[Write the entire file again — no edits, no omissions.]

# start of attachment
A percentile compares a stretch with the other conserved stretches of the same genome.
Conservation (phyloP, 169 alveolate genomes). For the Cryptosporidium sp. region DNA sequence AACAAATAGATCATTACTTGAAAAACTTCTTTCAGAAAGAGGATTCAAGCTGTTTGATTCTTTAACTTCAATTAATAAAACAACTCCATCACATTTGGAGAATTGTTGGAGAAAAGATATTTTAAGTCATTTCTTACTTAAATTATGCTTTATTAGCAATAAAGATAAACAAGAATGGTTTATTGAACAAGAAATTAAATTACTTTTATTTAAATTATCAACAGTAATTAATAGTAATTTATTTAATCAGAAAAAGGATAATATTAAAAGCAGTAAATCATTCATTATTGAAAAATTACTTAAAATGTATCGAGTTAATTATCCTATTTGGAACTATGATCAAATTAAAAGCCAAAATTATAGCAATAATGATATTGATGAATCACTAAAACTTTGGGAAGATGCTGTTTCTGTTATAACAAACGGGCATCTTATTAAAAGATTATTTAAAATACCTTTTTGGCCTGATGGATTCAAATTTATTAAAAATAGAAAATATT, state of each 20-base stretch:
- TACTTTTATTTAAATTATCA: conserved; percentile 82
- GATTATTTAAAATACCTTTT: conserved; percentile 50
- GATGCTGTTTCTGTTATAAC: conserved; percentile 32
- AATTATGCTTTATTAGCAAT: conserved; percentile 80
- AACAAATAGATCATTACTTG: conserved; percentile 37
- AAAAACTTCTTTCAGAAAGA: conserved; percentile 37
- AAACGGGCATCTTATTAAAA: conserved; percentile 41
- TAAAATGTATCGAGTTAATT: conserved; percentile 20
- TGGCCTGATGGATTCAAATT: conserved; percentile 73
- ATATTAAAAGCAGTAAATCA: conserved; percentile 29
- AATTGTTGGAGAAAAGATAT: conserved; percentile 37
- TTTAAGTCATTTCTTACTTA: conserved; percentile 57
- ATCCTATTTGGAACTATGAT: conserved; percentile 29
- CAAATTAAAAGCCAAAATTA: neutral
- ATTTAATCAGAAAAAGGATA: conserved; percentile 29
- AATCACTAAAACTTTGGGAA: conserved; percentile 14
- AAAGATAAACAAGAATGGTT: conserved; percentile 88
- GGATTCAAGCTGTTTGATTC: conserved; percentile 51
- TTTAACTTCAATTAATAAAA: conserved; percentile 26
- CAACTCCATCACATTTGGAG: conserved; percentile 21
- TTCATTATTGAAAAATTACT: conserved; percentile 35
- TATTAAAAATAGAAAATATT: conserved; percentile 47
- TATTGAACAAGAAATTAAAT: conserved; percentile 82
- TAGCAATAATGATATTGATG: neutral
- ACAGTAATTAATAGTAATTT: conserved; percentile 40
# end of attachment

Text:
A percentile compares a stretch with the other conserved stretches of the same genome.
Conservation (phyloP, 169 alveolate genomes). For the Cryptosporidium sp. region DNA sequence AACAAATAGATCATTACTTGAAAAACTTCTTTCAGAAAGAGGATTCAAGCTGTTTGATTCTTTAACTTCAATTAATAAAACAACTCCATCACATTTGGAGAATTGTTGGAGAAAAGATATTTTAAGTCATTTCTTACTTAAATTATGCTTTATTAGCAATAAAGATAAACAAGAATGGTTTATTGAACAAGAAATTAAATTACTTTTATTTAAATTATCAACAGTAATTAATAGTAATTTATTTAATCAGAAAAAGGATAATATTAAAAGCAGTAAATCATTCATTATTGAAAAATTACTTAAAATGTATCGAGTTAATTATCCTATTTGGAACTATGATCAAATTAAAAGCCAAAATTATAGCAATAATGATATTGATGAATCACTAAAACTTTGGGAAGATGCTGTTTCTGTTATAACAAACGGGCATCTTATTAAAAGATTATTTAAAATACCTTTTTGGCCTGATGGATTCAAATTTATTAAAAATAGAAAATATT, state of each 20-base stretch:
- TACTTTTATTTAAATTATCA: conserved; percentile 82
- GATTATTTAAAATACCTTTT: conserved; percentile 50
- GATGCTGTTTCTGTTATAAC: conserved; percentile 32
- AATTATGCTTTATTAGCAAT: conserved; percentile 80
- AACAAATAGATCATTACTTG: conserved; percentile 37
- AAAAACTTCTTTCAGAAAGA: conserved; percentile 37
- AAACGGGCATCTTATTAAAA: conserved; percentile 41
- TAAAATGTATCGAGTTAATT: conserved; percentile 20
- TGGCCTGATGGATTCAAATT: conserved; percentile 73
- ATATTAAAAGCAGTAAATCA: conserved; percentile 29
- AATTGTTGGAGAAAAGATAT: conserved; percentile 37
- TTTAAGTCATTTCTTACTTA: conserved; percentile 57
- ATCCTATTTGGAACTATGAT: conserved; percentile 29
- CAAATTAAAAGCCAAAATTA: neutral
- ATTTAATCAGAAAAAGGATA: conserved; percentile 29
- AATCACTAAAACTTTGGGAA: conserved; percentile 14
- AAAGATAAACAAGAATGGTT: conserved; percentile 88
- GGATTCAAGCTGTTTGATTC: conserved; percentile 51
- TTTAACTTCAATTAATAAAA: conserved; percentile 26
- CAACTCCATCACATTTGGAG: conserved; percentile 21
- TTCATTATTGAAAAATTACT: conserved; percentile 35
- TATTAAAAATAGAAAATATT: conserved; percentile 47
- TATTGAACAAGAAATTAAAT: conserved; percentile 82
- TAGCAATAATGATATTGATG: neutral
- ACAGTAATTAATAGTAATTT: conserved; percentile 40